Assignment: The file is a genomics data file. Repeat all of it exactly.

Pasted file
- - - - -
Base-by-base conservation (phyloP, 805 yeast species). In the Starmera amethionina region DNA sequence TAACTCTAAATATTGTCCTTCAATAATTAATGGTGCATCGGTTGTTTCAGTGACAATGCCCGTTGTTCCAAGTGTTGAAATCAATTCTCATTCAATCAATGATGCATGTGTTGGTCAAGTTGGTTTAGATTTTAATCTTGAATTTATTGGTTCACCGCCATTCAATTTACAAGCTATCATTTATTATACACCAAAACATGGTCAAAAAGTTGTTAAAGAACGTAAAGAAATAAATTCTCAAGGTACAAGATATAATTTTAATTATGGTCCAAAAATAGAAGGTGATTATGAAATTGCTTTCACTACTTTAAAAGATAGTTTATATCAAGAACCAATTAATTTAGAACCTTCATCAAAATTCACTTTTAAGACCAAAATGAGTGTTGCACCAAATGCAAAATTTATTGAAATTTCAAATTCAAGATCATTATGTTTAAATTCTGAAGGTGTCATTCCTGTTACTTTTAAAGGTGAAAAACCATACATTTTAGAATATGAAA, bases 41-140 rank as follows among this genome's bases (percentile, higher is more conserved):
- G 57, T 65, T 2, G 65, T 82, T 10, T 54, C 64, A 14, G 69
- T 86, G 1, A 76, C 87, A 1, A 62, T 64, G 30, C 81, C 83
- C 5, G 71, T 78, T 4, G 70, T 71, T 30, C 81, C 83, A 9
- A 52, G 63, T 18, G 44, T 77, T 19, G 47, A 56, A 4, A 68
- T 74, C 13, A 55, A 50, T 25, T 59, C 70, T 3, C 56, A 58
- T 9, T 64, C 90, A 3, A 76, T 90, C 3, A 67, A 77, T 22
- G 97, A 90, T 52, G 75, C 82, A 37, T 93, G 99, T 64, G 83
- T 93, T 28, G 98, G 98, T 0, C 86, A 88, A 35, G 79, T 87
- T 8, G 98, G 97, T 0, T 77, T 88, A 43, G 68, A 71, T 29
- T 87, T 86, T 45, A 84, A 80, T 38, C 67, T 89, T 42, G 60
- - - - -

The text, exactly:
Base-by-base conservation (phyloP, 805 yeast species). In the Starmera amethionina region DNA sequence TAACTCTAAATATTGTCCTTCAATAATTAATGGTGCATCGGTTGTTTCAGTGACAATGCCCGTTGTTCCAAGTGTTGAAATCAATTCTCATTCAATCAATGATGCATGTGTTGGTCAAGTTGGTTTAGATTTTAATCTTGAATTTATTGGTTCACCGCCATTCAATTTACAAGCTATCATTTATTATACACCAAAACATGGTCAAAAAGTTGTTAAAGAACGTAAAGAAATAAATTCTCAAGGTACAAGATATAATTTTAATTATGGTCCAAAAATAGAAGGTGATTATGAAATTGCTTTCACTACTTTAAAAGATAGTTTATATCAAGAACCAATTAATTTAGAACCTTCATCAAAATTCACTTTTAAGACCAAAATGAGTGTTGCACCAAATGCAAAATTTATTGAAATTTCAAATTCAAGATCATTATGTTTAAATTCTGAAGGTGTCATTCCTGTTACTTTTAAAGGTGAAAAACCATACATTTTAGAATATGAAA, bases 41-140 rank as follows among this genome's bases (percentile, higher is more conserved):
- G 57, T 65, T 2, G 65, T 82, T 10, T 54, C 64, A 14, G 69
- T 86, G 1, A 76, C 87, A 1, A 62, T 64, G 30, C 81, C 83
- C 5, G 71, T 78, T 4, G 70, T 71, T 30, C 81, C 83, A 9
- A 52, G 63, T 18, G 44, T 77, T 19, G 47, A 56, A 4, A 68
- T 74, C 13, A 55, A 50, T 25, T 59, C 70, T 3, C 56, A 58
- T 9, T 64, C 90, A 3, A 76, T 90, C 3, A 67, A 77, T 22
- G 97, A 90, T 52, G 75, C 82, A 37, T 93, G 99, T 64, G 83
- T 93, T 28, G 98, G 98, T 0, C 86, A 88, A 35, G 79, T 87
- T 8, G 98, G 97, T 0, T 77, T 88, A 43, G 68, A 71, T 29
- T 87, T 86, T 45, A 84, A 80, T 38, C 67, T 89, T 42, G 60